Guest Columnist – Is an ESOP Right for Your Trucking Business? An Interview with Bill Prevost
Posted on February 23, 2017 by Spencer Tenney
How should you exit the trucking industry? One option business owners can consider is an ESOP. We asked Bill Prevost to shed some light on his experience with an ESOP and to address some common confusion related to this topic. Bill is the President and CEO of Paladin Capital, Inc., an ESOP holding company headquartered in Nashville, TN. Paladin is widely recognized as one of the countries most successful ESOPs and consists of 5 operating companies: Quickway, Volunteer Express, Inc., Robert Bearden Inc., Dolphin Line, Inc., and Capital City Leasing, Inc.
- What is an ESOP and who should be considering one? Why? An ESOP is an Employee Stock Ownership Plan chartered under the ERISA laws in the United States, whereby a business owner may transition his/her company to its employees at Fair Market Value. The ESOP must be chartered by the Department of Labor, along with approval by the IRS. ESOP’s should only be considered by a business owner if several conditions are known and met. First, the selling owner must know from an independent third party Appraiser what the range of fair market value is for his company, and be willing to sell for that. The ESOP MUST have a TRUSTEE, and that Trustee must look after the best interest of the Plan Participants, not the owner’s. ESOP’s can be very expensive to set up initially, requiring a lot of accounting and legal work. The law requires annual audited financials, independent appraisal, and annual filing with the DOL in addition to tax returns. Along with a solid, profitable business, the Owner needs to have a Management team in place to lead the company after the sale (if a 100% transaction). But by far the best reason for establishing an ESOP is to recognize and reward the efforts of loyal employees who over the years have helped build the company. Just because the time has come for the owner to retire, does not have to mean the end of the company. The Owner can leave his legacy brand into the future.
- How has having an ESOP benefited your company? The engagement level of our Employee Shareholders has been amazing, and has enabled us to grow and prosper. We are able to use our ESOP as an acquisition tool to partner with like-minded business owners who like our plan, but want to avoid the costly set up costs. To date, we have acquired CLM, Volunteer Express, Robert Bearden Inc., MALA, and Dolphin Lines, and increased shareholder value at a 30% annual compounded rate of return. We enjoy higher efficiency metrics and lower turnover by engaging “every brain in the game”. We also offer the newly acquired new economies of scale for their business.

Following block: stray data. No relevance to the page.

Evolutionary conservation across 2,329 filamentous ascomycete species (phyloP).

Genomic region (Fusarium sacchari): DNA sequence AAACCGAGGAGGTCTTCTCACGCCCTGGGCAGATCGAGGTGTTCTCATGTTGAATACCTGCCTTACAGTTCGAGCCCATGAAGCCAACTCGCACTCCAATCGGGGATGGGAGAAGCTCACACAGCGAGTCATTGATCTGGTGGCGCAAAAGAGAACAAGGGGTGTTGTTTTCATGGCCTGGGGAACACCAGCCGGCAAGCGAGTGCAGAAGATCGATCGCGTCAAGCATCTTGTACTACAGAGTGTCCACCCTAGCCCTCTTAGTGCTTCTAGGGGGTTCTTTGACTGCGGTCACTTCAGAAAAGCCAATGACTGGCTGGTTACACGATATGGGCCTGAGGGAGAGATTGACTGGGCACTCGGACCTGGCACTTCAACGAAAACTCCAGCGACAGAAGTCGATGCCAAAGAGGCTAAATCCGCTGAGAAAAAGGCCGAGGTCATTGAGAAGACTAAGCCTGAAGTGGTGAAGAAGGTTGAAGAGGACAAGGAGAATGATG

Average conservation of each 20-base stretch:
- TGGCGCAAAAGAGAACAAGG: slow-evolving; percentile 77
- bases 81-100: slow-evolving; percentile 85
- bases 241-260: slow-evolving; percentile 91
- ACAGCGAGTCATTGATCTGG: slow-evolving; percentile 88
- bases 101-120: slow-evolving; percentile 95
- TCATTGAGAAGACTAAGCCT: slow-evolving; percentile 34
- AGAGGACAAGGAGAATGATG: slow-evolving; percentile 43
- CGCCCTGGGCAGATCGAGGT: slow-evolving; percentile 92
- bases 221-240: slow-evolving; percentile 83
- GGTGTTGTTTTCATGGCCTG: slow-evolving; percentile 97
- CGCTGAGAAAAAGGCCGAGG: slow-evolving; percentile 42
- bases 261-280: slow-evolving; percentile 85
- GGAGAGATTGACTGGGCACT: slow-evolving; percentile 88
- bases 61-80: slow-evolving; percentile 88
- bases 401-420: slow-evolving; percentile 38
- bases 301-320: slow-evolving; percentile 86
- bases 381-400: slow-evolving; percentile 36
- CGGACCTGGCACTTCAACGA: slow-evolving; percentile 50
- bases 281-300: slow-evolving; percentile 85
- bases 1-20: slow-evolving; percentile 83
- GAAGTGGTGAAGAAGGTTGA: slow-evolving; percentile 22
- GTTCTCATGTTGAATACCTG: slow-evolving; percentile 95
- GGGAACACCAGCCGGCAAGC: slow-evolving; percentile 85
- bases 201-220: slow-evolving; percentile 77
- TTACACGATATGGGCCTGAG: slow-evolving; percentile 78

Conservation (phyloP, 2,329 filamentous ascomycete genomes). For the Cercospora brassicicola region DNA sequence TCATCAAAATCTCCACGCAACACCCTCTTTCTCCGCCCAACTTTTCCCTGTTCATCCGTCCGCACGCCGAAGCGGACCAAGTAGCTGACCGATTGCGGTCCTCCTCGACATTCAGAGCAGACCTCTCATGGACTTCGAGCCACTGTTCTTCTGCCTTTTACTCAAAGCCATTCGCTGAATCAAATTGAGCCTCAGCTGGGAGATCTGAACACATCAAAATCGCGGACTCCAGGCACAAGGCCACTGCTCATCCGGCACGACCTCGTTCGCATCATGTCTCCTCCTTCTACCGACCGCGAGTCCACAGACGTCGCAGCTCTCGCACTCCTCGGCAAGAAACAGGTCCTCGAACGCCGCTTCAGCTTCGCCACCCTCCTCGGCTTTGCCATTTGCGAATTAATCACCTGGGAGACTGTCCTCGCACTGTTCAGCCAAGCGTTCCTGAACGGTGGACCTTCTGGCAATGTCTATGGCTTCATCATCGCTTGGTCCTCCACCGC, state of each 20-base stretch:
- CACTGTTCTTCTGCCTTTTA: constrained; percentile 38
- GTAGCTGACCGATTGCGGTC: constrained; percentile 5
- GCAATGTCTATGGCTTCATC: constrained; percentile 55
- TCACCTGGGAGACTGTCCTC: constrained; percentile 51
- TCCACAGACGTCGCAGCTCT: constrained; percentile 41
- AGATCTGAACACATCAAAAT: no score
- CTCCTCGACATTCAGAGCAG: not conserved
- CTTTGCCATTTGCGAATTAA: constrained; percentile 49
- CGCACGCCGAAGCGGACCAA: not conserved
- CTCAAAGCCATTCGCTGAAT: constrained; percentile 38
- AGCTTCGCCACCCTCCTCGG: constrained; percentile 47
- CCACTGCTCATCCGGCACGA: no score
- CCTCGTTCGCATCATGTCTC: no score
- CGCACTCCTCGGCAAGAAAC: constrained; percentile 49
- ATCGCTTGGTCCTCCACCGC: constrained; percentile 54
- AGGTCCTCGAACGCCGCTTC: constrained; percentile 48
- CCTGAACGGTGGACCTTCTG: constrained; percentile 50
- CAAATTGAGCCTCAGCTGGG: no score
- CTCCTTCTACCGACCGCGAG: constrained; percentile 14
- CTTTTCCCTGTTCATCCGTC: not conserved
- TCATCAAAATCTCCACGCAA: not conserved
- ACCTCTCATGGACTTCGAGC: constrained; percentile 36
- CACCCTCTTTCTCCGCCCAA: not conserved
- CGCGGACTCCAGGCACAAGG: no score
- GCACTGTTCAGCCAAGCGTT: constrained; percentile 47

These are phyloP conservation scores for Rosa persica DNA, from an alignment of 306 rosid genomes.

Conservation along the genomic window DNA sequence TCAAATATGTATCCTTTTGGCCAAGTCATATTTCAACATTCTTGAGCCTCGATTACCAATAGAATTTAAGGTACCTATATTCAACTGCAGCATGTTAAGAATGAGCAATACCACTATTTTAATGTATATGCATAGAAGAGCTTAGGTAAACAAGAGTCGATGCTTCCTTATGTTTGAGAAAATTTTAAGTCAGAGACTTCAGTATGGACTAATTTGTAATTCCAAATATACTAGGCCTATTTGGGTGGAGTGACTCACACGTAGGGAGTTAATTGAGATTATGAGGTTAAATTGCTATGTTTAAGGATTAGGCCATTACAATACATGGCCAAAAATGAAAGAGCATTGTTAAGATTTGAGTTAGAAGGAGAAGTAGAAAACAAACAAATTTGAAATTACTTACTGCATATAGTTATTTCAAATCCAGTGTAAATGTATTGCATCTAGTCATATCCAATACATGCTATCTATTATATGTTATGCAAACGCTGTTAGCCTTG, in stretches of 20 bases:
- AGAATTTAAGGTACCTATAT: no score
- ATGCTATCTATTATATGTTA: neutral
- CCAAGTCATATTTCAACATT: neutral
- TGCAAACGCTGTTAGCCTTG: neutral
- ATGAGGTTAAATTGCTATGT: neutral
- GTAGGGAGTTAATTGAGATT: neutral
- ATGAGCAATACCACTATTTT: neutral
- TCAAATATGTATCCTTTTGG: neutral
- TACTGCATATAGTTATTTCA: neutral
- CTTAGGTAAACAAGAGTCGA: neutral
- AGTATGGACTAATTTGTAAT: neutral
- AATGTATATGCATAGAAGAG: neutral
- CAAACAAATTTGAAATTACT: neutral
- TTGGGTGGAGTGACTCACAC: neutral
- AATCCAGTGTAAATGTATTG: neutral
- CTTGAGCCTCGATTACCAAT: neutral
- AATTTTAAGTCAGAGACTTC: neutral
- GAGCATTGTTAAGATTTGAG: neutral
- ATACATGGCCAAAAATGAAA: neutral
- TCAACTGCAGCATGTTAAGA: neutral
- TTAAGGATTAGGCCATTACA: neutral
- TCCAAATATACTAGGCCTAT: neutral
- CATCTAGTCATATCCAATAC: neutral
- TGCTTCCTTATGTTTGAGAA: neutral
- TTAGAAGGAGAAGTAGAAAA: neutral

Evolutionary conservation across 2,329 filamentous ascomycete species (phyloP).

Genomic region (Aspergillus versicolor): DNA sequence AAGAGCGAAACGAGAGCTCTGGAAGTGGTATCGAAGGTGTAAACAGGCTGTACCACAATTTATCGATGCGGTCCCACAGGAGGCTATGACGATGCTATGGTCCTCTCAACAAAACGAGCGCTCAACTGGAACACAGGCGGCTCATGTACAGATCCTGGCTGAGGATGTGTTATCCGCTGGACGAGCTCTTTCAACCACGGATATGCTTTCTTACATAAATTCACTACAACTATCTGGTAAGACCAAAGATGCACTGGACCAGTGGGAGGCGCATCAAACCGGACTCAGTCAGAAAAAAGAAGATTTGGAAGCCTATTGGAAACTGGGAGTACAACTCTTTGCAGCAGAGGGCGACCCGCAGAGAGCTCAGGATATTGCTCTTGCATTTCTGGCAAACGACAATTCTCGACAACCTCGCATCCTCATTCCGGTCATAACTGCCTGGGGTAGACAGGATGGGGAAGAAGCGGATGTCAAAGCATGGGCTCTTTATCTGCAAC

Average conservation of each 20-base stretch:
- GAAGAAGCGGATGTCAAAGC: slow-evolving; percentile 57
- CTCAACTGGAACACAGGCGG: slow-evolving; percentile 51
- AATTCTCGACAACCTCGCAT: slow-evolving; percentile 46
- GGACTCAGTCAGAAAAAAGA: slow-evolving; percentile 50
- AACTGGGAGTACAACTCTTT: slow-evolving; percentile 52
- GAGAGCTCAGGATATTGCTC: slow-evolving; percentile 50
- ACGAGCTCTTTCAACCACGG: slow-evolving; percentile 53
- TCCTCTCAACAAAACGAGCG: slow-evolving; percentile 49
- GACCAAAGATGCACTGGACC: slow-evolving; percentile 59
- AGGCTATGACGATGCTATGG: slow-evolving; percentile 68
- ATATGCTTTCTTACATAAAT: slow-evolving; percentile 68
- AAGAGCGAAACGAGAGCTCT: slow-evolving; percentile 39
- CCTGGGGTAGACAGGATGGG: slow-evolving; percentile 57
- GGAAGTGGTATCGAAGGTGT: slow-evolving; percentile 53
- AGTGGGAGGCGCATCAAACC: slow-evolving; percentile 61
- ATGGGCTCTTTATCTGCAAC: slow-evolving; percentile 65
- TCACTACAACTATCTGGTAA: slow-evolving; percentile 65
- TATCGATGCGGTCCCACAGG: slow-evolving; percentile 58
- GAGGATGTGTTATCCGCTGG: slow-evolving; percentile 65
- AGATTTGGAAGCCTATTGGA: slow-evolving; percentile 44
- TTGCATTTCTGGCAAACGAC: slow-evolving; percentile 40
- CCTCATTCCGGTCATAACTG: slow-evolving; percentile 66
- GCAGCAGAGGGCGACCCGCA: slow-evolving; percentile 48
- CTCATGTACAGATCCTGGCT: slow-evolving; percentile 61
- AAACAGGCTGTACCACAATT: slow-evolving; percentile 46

- What are a few of the greatest misconceptions about ESOPs? It is NOT EASY! The DOL audits most ESOP transactions and has claw-back authority to the initial transaction. Your books and your taxes better be righteous. As seller, you are no longer the king, the Trustee is. If no other buyer will pay what you want for your business, neither will an ESOP.
- What advice would you give to those transportation companies currently exploring an ESOP? First, you DO NOT get to name your price. Get an independent third party appraisal of your company. You might not like the results, but the reality will enable you to create a road map for ownership succession. If you do choose an ESOP, the Trustee is going to require such appraisal, and will not rely on yours, he/she will get their own, and your CPA is NOT a good choice. Second, get a solid reputable ESOP Advisory firm. Just like truckers, Advisory firms come in all sizes, and there are some bad ones. You are your own due diligence. Visit other ESOP companies. We have hosted and conversed with several companies contemplating an ESOP, and made friends along the way. Make sure your lawyer, banker, and accountant are in the loop, but understand, just like you want their counsel, the Trustee will want the same from his, and oh by the way, you get to pay for that too! Have good, steady, consistent profitability, cash flows, and a solid balance sheet. And finally, have a successor management team in place that can convince the Trustee, and the lenders, that they can deliver future profits.